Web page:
Peat's Beast Cask Strength Review

“The Beauty Within the Beast“

Country: Scotland
Region: Unknown (Possibly Speyside)
Brand: Peat's Beast 
Type: Single Malt Whisky 
Released by: Fox Fitzgerald Ltd, Hereford, UK 
Age: NAS 
ABV: 52.1% (Cask Strength)
Chill-Filtration: No
Whisky Review # 579
Buying Advice: 😐 
Negative if you're not into Peated Whisky. If you're a fan of young Islay Whisky, the Peat's Beast could be an interesting alternative.

Colour: Golden Hay/Chardonnay (Perhaps Lightly Artificially Coloured) 

Nose: Floral Peat, Wet Soccer Field, light Smoke, light Ashes, light Soot, light Plastic, Medicine, Yeast, slightly Burnt Buttered Toast, Toasted Cereals, Straw, Salted Peanuts, Vanilla, light Heather-Honey, Caramel, Orchard Fruit, Shell Fish or Fish on the BBQ, Lemon-Pepper, Cinnamon, Dried Herbs and hints of Dusty Road and Tobacco. There's a quite Young feel to the Noise and I would assume that 5-7 Year old whiskies were used for this Malt. The Alcohol is quite strong of course and it's not fully integrated. But it also doesn't interfere too much with the Nosing procedures. The Peat is strong but not in an aggressive way. With more cask time the Peat's Beast has certainly the potential to develop into a well-balanced whisky. It's good to give the Beast some time in the glass. This way the Fruity flavours are able to develop and after 20 minutes or so I found slightly Sour Apples and some Pineapple.   

Palate: Young and Strong with Earthy Peat, slightly Dirty Smoke, Soot, Ashes, Tar, Oak Char, Toasted Cereals, Caramel, Vanilla, Fish or Shell Fish on the BBQ, Salted Bacon, Sour Green Apples, Pineapple, Banana, Herbal Tea, Lemon, Licorice, Pepper, Cardamom, Cumin Gouda Cheese, Strong Black Espresso, Dark Chocolate, Cocoa Powder and Leather.    

Finish: Middle-Long, Bitter-Sweet, slightly Hot, Spicy and Dry towards the end. I find Toasted Cereals, Earthy Peat, slightly Dirty Smoke, Soot, Tar, Ashes, Herbal Tea, Cumin Gouda Cheese, Leather, Caramel, Sour Apples, Grapefruit, Bacon, Oak Char, Vanilla, Pepper, Ginger, Cardamom, Licorice, Strong Black Espresso and Dark Chocolate with a high Cocoa content.     

I added a little Water and on the Nose, the Peat and Smoke retreat to give more space to Floral - and Citrus Aromas. On the Palate, the Fruit develops better. It does make the Finish rather Short and Thin. You can add a few drops but please don't overdo it.

Rating: 84 

Nose: 21 - Taste: 21 - Finish: 21 - Overall: 21

General Remarks: The Peat Beast was a monster that roamed the peat bogs of Scotland hunting down the purest dirtiest peat. Or so the legend tells us at least. In 2011, Fox Fitzgerald released the first Peat Beast in its honour with an ABV of 46% and a peat level of 30-35 ppm. Packaging and Presentation are very nice and the Beast was drawn by Brazilian born artist Doug Alves. In 2014 the Cask Strength expression that I am reviewing today hit the market. It's a big secret where this Single Malt was distilled. As there is no reference to Islay on the packaging I will assume it was not produced there. The Peat Beast is not Chill-Filtered and matured in Ex-Bourbon casks. It is priced at an average 50 US Dollars (December 2016). More recently, a Peat's Beast Cask Strength PX cask Finish has been released by Fox Fitz Fitzgerald.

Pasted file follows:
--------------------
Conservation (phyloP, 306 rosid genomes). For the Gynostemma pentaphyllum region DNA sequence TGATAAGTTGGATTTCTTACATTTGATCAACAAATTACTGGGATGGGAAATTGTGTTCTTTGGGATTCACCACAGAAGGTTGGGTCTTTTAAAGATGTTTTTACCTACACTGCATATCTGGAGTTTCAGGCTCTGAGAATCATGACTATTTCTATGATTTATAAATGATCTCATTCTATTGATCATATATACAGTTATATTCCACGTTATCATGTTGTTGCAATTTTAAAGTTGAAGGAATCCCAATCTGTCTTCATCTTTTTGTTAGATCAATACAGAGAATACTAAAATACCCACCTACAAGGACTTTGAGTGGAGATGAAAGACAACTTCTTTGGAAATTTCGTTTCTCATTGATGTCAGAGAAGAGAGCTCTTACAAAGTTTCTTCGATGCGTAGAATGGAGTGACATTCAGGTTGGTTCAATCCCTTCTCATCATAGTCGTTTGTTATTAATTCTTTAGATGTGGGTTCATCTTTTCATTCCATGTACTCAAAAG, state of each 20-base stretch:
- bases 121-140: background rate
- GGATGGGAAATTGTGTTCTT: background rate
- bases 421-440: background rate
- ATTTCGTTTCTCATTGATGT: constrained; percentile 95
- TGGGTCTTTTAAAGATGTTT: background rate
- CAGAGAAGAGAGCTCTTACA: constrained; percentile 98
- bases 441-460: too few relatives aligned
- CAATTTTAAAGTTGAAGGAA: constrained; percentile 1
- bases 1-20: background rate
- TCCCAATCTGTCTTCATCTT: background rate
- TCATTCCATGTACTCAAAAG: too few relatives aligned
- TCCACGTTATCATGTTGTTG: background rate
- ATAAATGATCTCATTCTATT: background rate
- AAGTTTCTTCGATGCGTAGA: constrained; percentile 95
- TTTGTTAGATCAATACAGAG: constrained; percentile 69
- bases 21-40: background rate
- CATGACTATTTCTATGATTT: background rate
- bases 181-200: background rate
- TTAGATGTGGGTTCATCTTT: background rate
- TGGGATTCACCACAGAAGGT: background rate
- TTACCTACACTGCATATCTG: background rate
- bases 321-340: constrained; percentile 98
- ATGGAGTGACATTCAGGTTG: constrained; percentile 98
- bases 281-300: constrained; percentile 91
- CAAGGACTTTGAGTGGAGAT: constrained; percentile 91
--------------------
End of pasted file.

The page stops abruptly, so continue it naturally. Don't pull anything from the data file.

Drinking Experience Neat: Good despite its obvious Youth.

Drinking Experience on the Rocks: Good

Conclusion: First of all I would like to give kudos to Fox Fitzgerald for the nice Story, Presentation and Packaging of the Peat's Beast. The marketing part really deserves full marks. As for the whisky itself, it's certainly not bad if you are into peated whiskies. The Peat is strong of course but not in an aggressive way. The ABV is probably a tad too high for such a young Spirit. And here we come to the main issue. The Peat's Beast is a young whisky and it did not get time to fully take advantage of the wood contact. And that's a real pity because I believe that this Spirit would benefit tremendously from a longer maturation, especially in terms of balance. I would love to try a 12 Years Cask Strength version! Well, who knows what the future holds. Because there is certainly beauty within this beast. Finally, do I have an idea where this Single Malt was distilled? Honestly I don't have a clue. The only thing I can say is that the Peat's Beast reminded me of a more mature version of the BenRiach Birnie Moss that I reviewed earlier. But your guess is as good as mine! 

Jan van den Ende                                                                December 5, 2016

Could this be the home of the Beast?

Crested Ten Review

“We 'll Drink…..Until We Sink”

Country: Ireland
Region: N/A
Brand: Crested Ten
Type: Triple Distilled Irish Whiskey
Distilled by: Jameson
Age: NAS (Contains 7-8 Years Old Pot Still Whiskey)
ABV: 40%
Chill-Filtration: No
Whisky Review # 578
Buying Advice: 😐  Neutral. If you like Jameson, the Crested Ten is a good option. It's nothing special though.

Colour: Golden (Artificially Coloured)

Nose: Sweet Cereals, Malt, Buttered Toast, Caramel, Toffee, Resin, Hay, Brown Sugar, Vanilla, Heather-Honey, Honey Melon, Dried Apricot, White Chocolate, Citrus Peel, Raisins, Nuts, Nectarine, Cinnamon, Ginger, Fresh Mint, New Oak and a hint of Dust.  The Sherry casks are certainly noticeable. The Alcohol is not fully integrated but it doesn't really interfere with the Nosing procedures. On the Nose, the Crested 10 is quite pleasant and easy-going but don't expect a lot of depth and complexity. It's funny but after 15 minutes or so I thought I got a light hint of Sweaty Socks. Nothing serious though! Maybe I'm just drinking too much whisky!